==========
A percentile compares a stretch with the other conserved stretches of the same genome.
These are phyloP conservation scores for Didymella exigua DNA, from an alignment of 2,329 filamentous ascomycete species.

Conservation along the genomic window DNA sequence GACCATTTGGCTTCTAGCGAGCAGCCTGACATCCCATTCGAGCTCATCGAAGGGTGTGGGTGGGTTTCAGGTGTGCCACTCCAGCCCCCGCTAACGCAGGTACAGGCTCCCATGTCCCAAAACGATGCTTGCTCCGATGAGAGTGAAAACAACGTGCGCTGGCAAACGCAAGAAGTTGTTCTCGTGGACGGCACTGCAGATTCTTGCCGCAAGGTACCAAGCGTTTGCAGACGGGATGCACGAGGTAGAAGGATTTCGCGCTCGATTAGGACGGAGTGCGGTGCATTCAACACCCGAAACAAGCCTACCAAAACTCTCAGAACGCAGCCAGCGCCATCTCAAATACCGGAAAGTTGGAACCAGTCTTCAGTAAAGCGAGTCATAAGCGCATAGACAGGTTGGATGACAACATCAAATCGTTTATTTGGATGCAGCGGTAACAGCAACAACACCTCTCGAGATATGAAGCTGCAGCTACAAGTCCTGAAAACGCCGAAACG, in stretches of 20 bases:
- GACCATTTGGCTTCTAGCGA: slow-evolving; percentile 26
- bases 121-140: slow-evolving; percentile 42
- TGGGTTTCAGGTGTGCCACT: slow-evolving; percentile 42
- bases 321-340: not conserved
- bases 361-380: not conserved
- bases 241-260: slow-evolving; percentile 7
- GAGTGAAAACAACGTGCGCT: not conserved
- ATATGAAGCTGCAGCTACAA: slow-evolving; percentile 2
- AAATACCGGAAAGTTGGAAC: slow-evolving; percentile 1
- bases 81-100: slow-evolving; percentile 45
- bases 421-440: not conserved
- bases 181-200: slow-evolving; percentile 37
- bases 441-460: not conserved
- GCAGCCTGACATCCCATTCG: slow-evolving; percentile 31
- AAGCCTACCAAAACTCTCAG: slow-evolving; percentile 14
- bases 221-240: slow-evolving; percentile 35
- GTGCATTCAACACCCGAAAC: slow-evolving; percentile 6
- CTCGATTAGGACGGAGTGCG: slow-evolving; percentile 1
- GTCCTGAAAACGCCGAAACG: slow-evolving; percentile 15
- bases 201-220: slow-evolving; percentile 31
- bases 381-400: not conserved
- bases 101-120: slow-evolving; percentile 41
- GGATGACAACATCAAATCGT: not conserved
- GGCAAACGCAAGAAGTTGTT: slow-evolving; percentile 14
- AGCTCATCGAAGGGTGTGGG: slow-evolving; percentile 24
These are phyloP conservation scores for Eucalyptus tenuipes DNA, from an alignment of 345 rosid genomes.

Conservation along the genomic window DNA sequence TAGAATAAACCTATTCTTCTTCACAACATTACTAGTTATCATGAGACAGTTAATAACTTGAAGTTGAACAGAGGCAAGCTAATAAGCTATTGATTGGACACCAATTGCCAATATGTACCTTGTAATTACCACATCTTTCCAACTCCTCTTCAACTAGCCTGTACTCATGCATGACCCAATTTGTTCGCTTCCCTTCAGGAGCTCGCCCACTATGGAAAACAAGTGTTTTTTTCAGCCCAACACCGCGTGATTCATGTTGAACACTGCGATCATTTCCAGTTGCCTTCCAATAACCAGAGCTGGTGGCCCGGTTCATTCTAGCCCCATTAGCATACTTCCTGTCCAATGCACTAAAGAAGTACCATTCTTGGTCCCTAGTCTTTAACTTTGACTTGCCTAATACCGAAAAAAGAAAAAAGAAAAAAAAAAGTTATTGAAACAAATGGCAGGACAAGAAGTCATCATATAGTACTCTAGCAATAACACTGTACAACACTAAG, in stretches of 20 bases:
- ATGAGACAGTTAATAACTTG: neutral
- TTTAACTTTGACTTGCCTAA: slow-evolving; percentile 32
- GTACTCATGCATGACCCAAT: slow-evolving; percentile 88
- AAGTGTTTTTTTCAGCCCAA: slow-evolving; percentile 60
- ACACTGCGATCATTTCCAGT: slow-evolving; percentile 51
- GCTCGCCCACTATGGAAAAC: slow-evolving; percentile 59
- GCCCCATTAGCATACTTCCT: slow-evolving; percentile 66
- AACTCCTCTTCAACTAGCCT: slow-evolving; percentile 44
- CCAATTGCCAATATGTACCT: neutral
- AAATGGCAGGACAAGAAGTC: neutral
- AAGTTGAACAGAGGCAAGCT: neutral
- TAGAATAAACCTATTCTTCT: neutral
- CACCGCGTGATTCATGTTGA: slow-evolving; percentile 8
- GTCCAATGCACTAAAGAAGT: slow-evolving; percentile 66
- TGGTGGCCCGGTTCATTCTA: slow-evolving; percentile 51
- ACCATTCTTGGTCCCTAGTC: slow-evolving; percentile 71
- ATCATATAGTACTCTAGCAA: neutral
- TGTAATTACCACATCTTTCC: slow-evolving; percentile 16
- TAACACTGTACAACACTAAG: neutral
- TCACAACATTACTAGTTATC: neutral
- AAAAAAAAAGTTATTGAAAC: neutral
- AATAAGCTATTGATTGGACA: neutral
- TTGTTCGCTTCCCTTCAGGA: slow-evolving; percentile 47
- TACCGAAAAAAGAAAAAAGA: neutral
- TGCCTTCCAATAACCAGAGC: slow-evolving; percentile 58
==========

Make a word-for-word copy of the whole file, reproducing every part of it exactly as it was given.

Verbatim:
A percentile compares a stretch with the other conserved stretches of the same genome.
These are phyloP conservation scores for Didymella exigua DNA, from an alignment of 2,329 filamentous ascomycete species.

Conservation along the genomic window DNA sequence GACCATTTGGCTTCTAGCGAGCAGCCTGACATCCCATTCGAGCTCATCGAAGGGTGTGGGTGGGTTTCAGGTGTGCCACTCCAGCCCCCGCTAACGCAGGTACAGGCTCCCATGTCCCAAAACGATGCTTGCTCCGATGAGAGTGAAAACAACGTGCGCTGGCAAACGCAAGAAGTTGTTCTCGTGGACGGCACTGCAGATTCTTGCCGCAAGGTACCAAGCGTTTGCAGACGGGATGCACGAGGTAGAAGGATTTCGCGCTCGATTAGGACGGAGTGCGGTGCATTCAACACCCGAAACAAGCCTACCAAAACTCTCAGAACGCAGCCAGCGCCATCTCAAATACCGGAAAGTTGGAACCAGTCTTCAGTAAAGCGAGTCATAAGCGCATAGACAGGTTGGATGACAACATCAAATCGTTTATTTGGATGCAGCGGTAACAGCAACAACACCTCTCGAGATATGAAGCTGCAGCTACAAGTCCTGAAAACGCCGAAACG, in stretches of 20 bases:
- GACCATTTGGCTTCTAGCGA: slow-evolving; percentile 26
- bases 121-140: slow-evolving; percentile 42
- TGGGTTTCAGGTGTGCCACT: slow-evolving; percentile 42
- bases 321-340: not conserved
- bases 361-380: not conserved
- bases 241-260: slow-evolving; percentile 7
- GAGTGAAAACAACGTGCGCT: not conserved
- ATATGAAGCTGCAGCTACAA: slow-evolving; percentile 2
- AAATACCGGAAAGTTGGAAC: slow-evolving; percentile 1
- bases 81-100: slow-evolving; percentile 45
- bases 421-440: not conserved
- bases 181-200: slow-evolving; percentile 37
- bases 441-460: not conserved
- GCAGCCTGACATCCCATTCG: slow-evolving; percentile 31
- AAGCCTACCAAAACTCTCAG: slow-evolving; percentile 14
- bases 221-240: slow-evolving; percentile 35
- GTGCATTCAACACCCGAAAC: slow-evolving; percentile 6
- CTCGATTAGGACGGAGTGCG: slow-evolving; percentile 1
- GTCCTGAAAACGCCGAAACG: slow-evolving; percentile 15
- bases 201-220: slow-evolving; percentile 31
- bases 381-400: not conserved
- bases 101-120: slow-evolving; percentile 41
- GGATGACAACATCAAATCGT: not conserved
- GGCAAACGCAAGAAGTTGTT: slow-evolving; percentile 14
- AGCTCATCGAAGGGTGTGGG: slow-evolving; percentile 24
These are phyloP conservation scores for Eucalyptus tenuipes DNA, from an alignment of 345 rosid genomes.

Conservation along the genomic window DNA sequence TAGAATAAACCTATTCTTCTTCACAACATTACTAGTTATCATGAGACAGTTAATAACTTGAAGTTGAACAGAGGCAAGCTAATAAGCTATTGATTGGACACCAATTGCCAATATGTACCTTGTAATTACCACATCTTTCCAACTCCTCTTCAACTAGCCTGTACTCATGCATGACCCAATTTGTTCGCTTCCCTTCAGGAGCTCGCCCACTATGGAAAACAAGTGTTTTTTTCAGCCCAACACCGCGTGATTCATGTTGAACACTGCGATCATTTCCAGTTGCCTTCCAATAACCAGAGCTGGTGGCCCGGTTCATTCTAGCCCCATTAGCATACTTCCTGTCCAATGCACTAAAGAAGTACCATTCTTGGTCCCTAGTCTTTAACTTTGACTTGCCTAATACCGAAAAAAGAAAAAAGAAAAAAAAAAGTTATTGAAACAAATGGCAGGACAAGAAGTCATCATATAGTACTCTAGCAATAACACTGTACAACACTAAG, in stretches of 20 bases:
- ATGAGACAGTTAATAACTTG: neutral
- TTTAACTTTGACTTGCCTAA: slow-evolving; percentile 32
- GTACTCATGCATGACCCAAT: slow-evolving; percentile 88
- AAGTGTTTTTTTCAGCCCAA: slow-evolving; percentile 60
- ACACTGCGATCATTTCCAGT: slow-evolving; percentile 51
- GCTCGCCCACTATGGAAAAC: slow-evolving; percentile 59
- GCCCCATTAGCATACTTCCT: slow-evolving; percentile 66
- AACTCCTCTTCAACTAGCCT: slow-evolving; percentile 44
- CCAATTGCCAATATGTACCT: neutral
- AAATGGCAGGACAAGAAGTC: neutral
- AAGTTGAACAGAGGCAAGCT: neutral
- TAGAATAAACCTATTCTTCT: neutral
- CACCGCGTGATTCATGTTGA: slow-evolving; percentile 8
- GTCCAATGCACTAAAGAAGT: slow-evolving; percentile 66
- TGGTGGCCCGGTTCATTCTA: slow-evolving; percentile 51
- ACCATTCTTGGTCCCTAGTC: slow-evolving; percentile 71
- ATCATATAGTACTCTAGCAA: neutral
- TGTAATTACCACATCTTTCC: slow-evolving; percentile 16
- TAACACTGTACAACACTAAG: neutral
- TCACAACATTACTAGTTATC: neutral
- AAAAAAAAAGTTATTGAAAC: neutral
- AATAAGCTATTGATTGGACA: neutral
- TTGTTCGCTTCCCTTCAGGA: slow-evolving; percentile 47
- TACCGAAAAAAGAAAAAAGA: neutral
- TGCCTTCCAATAACCAGAGC: slow-evolving; percentile 58